Notice that, for a disturber port located adjacent to the victim port, this disturber is remarkably quiet. In this case, careful attention to port isolation at the connector, PWB, and IDC levels ensures this patch panel will have margin to spare. Once significant disturbers are known, one can calculate the alien crosstalk the victim port sees, and compare this against the component requirements of the standard. In this test setup, only six disturbers were found to have significant ANEXT to include in the power-sum calculation, though 24 ports were checked.

The figure “Component PSANEXT” (page 26) shows results for the Category 6A patch panel recently verified by Intertek (ETL) to meet the component requirements of TIA-568-B.2-10. Even when surrounded by several disturbing ports, the typical victim port in this patch panel has plenty of alien- crosstalk margin relative to the standard.

This process is repeated for determining the amount of PSAFEXT seen by the victim port. Significant disturbers are located using AFEXT measurement techniques, and the results are power-summed.

Connectors like these that exceed TIA requirements can be installed into Category 6A permanent links and channels with exceptional results. When using cords and cable that have been designed and optimized to work together, the system's alien-crosstalk margin is maximized.

What is the installed performance of a Category 6A structured cabling system that is made up of component-compliant jacks, panels, cords, and cable? The components tested for this paper—Category 6A component-rated connecting hardware, including two patch panels, a 110 block, a connector, and patch cords from Leviton as well as approved Category 6A cable—were assembled to complete a full 100-meter channel. The installed channel was tested using a calibrated instrument with a very quiet noise floor, which is needed to accurately measure power-sum alien attenuation-to-crosstalk ratio at the far end (PSAACR-F). For both PSAACR-F as well as PSANEXT, the channel showed performance margin beyond the requirements of the TIA-568-B.2-10 limits.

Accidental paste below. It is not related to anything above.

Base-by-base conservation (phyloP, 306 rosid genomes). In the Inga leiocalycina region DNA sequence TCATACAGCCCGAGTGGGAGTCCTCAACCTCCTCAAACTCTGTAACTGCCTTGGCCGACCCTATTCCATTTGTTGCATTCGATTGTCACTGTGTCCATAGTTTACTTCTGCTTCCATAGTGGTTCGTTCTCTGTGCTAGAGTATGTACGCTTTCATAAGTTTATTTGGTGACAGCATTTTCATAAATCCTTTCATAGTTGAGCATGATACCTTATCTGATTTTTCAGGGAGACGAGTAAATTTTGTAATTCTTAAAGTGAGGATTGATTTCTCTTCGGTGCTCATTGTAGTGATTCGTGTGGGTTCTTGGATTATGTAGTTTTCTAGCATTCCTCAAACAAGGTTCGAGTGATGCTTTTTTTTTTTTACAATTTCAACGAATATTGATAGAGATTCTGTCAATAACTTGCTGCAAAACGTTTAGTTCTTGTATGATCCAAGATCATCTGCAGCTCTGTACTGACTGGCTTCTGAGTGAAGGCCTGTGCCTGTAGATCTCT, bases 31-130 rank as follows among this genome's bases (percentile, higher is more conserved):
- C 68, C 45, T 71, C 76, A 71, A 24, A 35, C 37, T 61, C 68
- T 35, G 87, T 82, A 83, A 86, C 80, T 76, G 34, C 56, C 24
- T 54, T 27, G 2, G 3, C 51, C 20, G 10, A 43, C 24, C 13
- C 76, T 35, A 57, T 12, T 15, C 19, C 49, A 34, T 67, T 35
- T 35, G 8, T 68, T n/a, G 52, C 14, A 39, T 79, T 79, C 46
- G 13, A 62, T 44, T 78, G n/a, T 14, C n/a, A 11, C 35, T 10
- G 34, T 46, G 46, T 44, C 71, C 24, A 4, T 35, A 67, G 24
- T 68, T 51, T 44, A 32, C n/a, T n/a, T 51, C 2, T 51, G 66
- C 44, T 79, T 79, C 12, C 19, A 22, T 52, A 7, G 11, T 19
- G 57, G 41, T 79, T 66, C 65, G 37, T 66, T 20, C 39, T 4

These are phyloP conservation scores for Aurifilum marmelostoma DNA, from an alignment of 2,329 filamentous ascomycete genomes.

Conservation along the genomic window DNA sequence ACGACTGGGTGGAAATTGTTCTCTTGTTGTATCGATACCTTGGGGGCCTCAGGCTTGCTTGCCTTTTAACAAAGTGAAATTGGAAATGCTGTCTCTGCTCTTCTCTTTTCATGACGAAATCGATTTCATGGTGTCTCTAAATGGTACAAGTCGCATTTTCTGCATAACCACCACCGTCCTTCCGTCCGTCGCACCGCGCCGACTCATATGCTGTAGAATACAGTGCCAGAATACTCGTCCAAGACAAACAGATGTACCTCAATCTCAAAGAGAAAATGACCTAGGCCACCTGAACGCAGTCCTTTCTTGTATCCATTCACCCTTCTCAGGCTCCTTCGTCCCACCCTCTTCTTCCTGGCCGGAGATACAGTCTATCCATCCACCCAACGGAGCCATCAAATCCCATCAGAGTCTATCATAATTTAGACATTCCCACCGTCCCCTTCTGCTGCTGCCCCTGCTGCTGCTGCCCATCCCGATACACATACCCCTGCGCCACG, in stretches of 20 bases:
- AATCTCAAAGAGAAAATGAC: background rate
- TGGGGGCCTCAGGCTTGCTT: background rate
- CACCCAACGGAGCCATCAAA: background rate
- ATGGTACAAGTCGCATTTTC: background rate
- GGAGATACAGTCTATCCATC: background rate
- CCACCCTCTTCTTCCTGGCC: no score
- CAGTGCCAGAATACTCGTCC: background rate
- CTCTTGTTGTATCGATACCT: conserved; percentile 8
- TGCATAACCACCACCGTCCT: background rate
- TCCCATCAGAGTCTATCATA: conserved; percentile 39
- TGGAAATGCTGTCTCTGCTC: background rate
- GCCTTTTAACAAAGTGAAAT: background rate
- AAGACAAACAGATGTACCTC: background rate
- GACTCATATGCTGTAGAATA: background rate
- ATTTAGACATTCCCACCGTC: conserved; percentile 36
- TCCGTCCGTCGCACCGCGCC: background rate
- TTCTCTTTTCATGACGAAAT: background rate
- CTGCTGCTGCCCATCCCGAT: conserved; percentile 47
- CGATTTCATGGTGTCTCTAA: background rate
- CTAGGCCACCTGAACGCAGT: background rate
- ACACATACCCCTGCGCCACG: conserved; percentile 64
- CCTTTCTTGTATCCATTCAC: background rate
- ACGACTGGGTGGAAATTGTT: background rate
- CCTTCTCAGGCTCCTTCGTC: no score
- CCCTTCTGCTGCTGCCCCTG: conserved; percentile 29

The figure “4-connector, 6-around-1 topology” shows that excellent margins are possible when components and cable are designed to work with each other.

Alien crosstalk is one of the more challenging parameters to mitigate, with several coupling modes to deal with. Minimizing near- and far-end alien crosstalk in the channel involves addressing each of these modes of coupling in each component, as well as looking at how and where along the frequency of interest each component contributes to the measured channel performance.

Connection in tune

When combining standard-compliant connecting hardware that meets Category 6A component specifications with compliant horizontal cable, the result should be an optimized system. This system will typically meet the channel and permanent-link performance requirements; however, to assure the highest channel margin, both for internal parameters and the alien-crosstalk parameters explored here, it is critical that the cable and connecting hardware be tuned together.

When putting together a system of Category 6A connectivity and cable, ensure that applications such as 10GBase-T are supported well, with margin to spare. A component-rated panel, jack, cord, or cable is only as good as the channel performance the combination is able to achieve.

GARY BERNSTEIN, RCDD, is director of product management for copper systems, and JEFF SEEFRIED is development engineering manager with Leviton Network Solutions (www.leviton.com/networksolutions). This article is based on a white paper that can be found on the company's Web site.